Unified light heavyweight world titleholder Andre Ward and rival Sergey Kovalev will meet again.
Ward will defend the belts he won from Kovalev in a rematch on June 17 (HBO PPV) at Mandalay Bay in Las Vegas, promoters Roc Nation Sports and Main Events announced on Tuesday.
After an extremely contentious contract negotiation and build up to the first fight, Kovalev and Ward met on Nov. 19 at the T-Mobile Arena in Las Vegas. Kovalev scored a knockdown in the second round but lost his belts by very controversial unanimous decision – 114-113 on all three scorecards – despite the majority of ringside observers believing Kovalev deserved the victory.
Kovalev had the right to an immediate rematch in his contract and exercised that right shortly after the bout.
After weeks of haggling over deal points, the rematch, being billed as “No Excuses,” was finally made.
“I’m going to keep it short and sweet. You got what you asked for — now you have to see me on June 17,” Ward said, directing his comments to Kovalev. “This time leave the excuses at home.”
It was the only fight Kovalev wanted.
“I’m glad to know that rematch will happen,” Kovalev said. “I really hope that Andre Ward will get into the ring for this rematch. Fans of boxing will see the real ‘Krusher’ — the one they have missed for couple of my last fights. For me this rematch is very important as no other bout in my entire boxing career. Thanks a lot to all of boxing fans.”
The first fight was one of the best that could be made in boxing as Kovalev and Ward were both undefeated, ranked among the pound-for-pound best fighters in the world and own contrasting styles – Kovalev being the aggressive puncher and Ward the more skillful boxer.
It turned out to be a very entertaining fight, though it did not move the masses. Kovalev and Ward were both participating in their first pay-per-view fight and it generated only about 160,000 buys. Now comes the rematch, buoyed by the controversy of the first fight.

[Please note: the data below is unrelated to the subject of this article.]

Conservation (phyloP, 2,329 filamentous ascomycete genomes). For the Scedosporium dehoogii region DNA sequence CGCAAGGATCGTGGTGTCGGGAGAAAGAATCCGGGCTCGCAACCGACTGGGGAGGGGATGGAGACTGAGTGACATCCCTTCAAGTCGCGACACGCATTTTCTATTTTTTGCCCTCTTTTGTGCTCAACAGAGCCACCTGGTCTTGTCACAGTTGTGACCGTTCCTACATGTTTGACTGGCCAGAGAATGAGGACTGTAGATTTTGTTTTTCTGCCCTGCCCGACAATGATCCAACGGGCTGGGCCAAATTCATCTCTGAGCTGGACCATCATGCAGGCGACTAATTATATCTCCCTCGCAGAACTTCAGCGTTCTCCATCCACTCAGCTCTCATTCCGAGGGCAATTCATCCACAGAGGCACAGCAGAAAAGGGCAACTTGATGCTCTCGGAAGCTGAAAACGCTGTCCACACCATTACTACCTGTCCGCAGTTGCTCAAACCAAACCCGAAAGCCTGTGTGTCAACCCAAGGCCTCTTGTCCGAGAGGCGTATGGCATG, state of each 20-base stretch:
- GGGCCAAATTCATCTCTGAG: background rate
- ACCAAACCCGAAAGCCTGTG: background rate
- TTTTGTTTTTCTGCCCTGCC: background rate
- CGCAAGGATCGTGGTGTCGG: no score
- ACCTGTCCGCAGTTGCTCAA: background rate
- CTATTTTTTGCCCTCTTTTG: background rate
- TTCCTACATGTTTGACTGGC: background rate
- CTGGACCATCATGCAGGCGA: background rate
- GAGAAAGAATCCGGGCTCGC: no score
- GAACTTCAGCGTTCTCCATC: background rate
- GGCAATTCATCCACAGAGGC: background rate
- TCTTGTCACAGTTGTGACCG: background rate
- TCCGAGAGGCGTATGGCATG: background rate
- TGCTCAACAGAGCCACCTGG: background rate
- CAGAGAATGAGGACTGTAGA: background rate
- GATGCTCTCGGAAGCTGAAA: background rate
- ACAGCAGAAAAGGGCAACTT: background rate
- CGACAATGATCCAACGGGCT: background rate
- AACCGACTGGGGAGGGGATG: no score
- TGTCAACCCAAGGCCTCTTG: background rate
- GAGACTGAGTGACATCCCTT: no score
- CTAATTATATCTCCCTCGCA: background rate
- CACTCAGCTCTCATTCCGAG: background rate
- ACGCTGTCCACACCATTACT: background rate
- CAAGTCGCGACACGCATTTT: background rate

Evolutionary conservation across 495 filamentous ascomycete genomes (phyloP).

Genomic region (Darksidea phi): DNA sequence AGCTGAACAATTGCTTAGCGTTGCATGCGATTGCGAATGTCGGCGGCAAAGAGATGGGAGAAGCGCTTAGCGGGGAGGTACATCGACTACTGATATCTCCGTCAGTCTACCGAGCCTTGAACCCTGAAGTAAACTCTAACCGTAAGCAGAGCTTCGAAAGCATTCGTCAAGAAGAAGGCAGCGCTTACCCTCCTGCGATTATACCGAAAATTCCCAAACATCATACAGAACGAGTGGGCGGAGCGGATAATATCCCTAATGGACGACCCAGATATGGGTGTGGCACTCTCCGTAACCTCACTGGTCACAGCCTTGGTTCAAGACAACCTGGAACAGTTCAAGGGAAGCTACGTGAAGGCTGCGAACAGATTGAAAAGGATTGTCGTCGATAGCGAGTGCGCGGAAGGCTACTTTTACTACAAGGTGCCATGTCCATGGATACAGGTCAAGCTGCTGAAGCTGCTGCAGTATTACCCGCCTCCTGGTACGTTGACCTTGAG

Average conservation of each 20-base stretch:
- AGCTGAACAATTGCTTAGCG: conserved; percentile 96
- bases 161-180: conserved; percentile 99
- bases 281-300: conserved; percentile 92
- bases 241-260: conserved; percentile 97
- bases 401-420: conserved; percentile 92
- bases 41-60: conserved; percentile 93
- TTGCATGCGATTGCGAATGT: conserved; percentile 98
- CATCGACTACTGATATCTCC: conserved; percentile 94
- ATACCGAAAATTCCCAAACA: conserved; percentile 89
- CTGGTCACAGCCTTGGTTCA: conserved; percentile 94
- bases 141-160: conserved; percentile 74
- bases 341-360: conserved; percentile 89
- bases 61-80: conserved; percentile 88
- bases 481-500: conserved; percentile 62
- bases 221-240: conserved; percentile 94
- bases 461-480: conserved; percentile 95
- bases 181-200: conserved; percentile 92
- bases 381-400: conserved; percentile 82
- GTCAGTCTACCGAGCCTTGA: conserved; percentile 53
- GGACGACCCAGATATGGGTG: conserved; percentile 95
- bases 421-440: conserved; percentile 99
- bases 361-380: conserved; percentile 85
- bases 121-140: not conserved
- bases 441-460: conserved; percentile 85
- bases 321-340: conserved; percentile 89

“After the last fight, we are preparing for another unbelievable experience. Can’t wait for the bell to ring,” said Main Events CEO Kathy Duva, Kovalev’s promoter. “This is sure to be another nail-biting roller coaster ride. This is the only fight that Sergey wants right now and he refused to settle for anything less than the chance to get his belts back.”
Duva’s company was the lead promoter for the first fight but had to cede that authority to Roc Nation for the rematch because of Ward’s victory.
“I’m told that Roc Nation and Andre Ward have lots of great ideas for the promotion and we can’t wait to see them in action,” Duva said.
Ward, Kovalev and their teams will embark on a three-city media tour to promote the bout next week with stops scheduled in New York, the Bay Area and Los Angeles.
“Last November, Andre showed the world he was boxing’s best,” Roc Nation Sports promoter Michael Yormark said. “No doubt he will build upon his legacy come June 17 in another historic night. There’s no excuses. The rematch is on.”
Ward (31-0, 15 KOs), 33, of Oakland, California, was a 2004 U.S. Olympic gold medalist before winning a super middleweight world title in 2009 on his way to a dominant run in the Super Six World Boxing Classic. Ward won 2011 fighter of the year honors in 2011, when he capped his Super Six run by easily outpointing Carl Froch to unify 168-pound belts. He followed that victory with a one-sided 10th-round knockout in 2012 against then-light heavyweight world champion Chad Dawson, who had dropped down in weight to challenge Ward for his super middleweight title.
Since then Ward has had layoffs of 14 months and 19 months because of a battle with his former promoter over his contract. He eventually signed with Roc Nation Sports in 2015, moved up to light heavyweight and got busy with four wins, culminating with the decision against Kovalev.
Kovalev (30-1-1, 26 KOs), 34, a Russia native fighting out of Los Angeles, won a light heavyweight world title by traveling to Wales in 2013 and blowing away Nathan Cleverly in a fourth-round knockout victory. Kovalev made eight successful defenses (six by knockout), including winning a shutout decision against Bernard Hopkins in 2014 to take both of Hopkins’ belts in their unification fight, before losing to Ward.
One of the undercard fights will be the mandatory bout between junior featherweight world titleholder Guillermo Rigondeaux and interim titlist Moises Flores, whose camps made a deal last week to avoid a purse bid. The bout was scheduled for Feb. 25 on the undercard of the Miguel Cotto-James Kirkland HBO PPV card but that card was canceled when Kirkland suffered an injury.
Rigondeaux (17-0, 11 KOs), 36, a two-time Olympic gold medalist from Cuba who defected and fights out of Miami, Florida, has not fought since last July, when he stopped James “Jazza” Dickens in the second round in Cardiff, Wales. Flores (25-0, 17 KOs), 30, of Mexico, has defended the interim 122-pound belt twice but has not fought since last June, when he outpointed Paulus Ambunda in Ambunda’s home country of Namibia.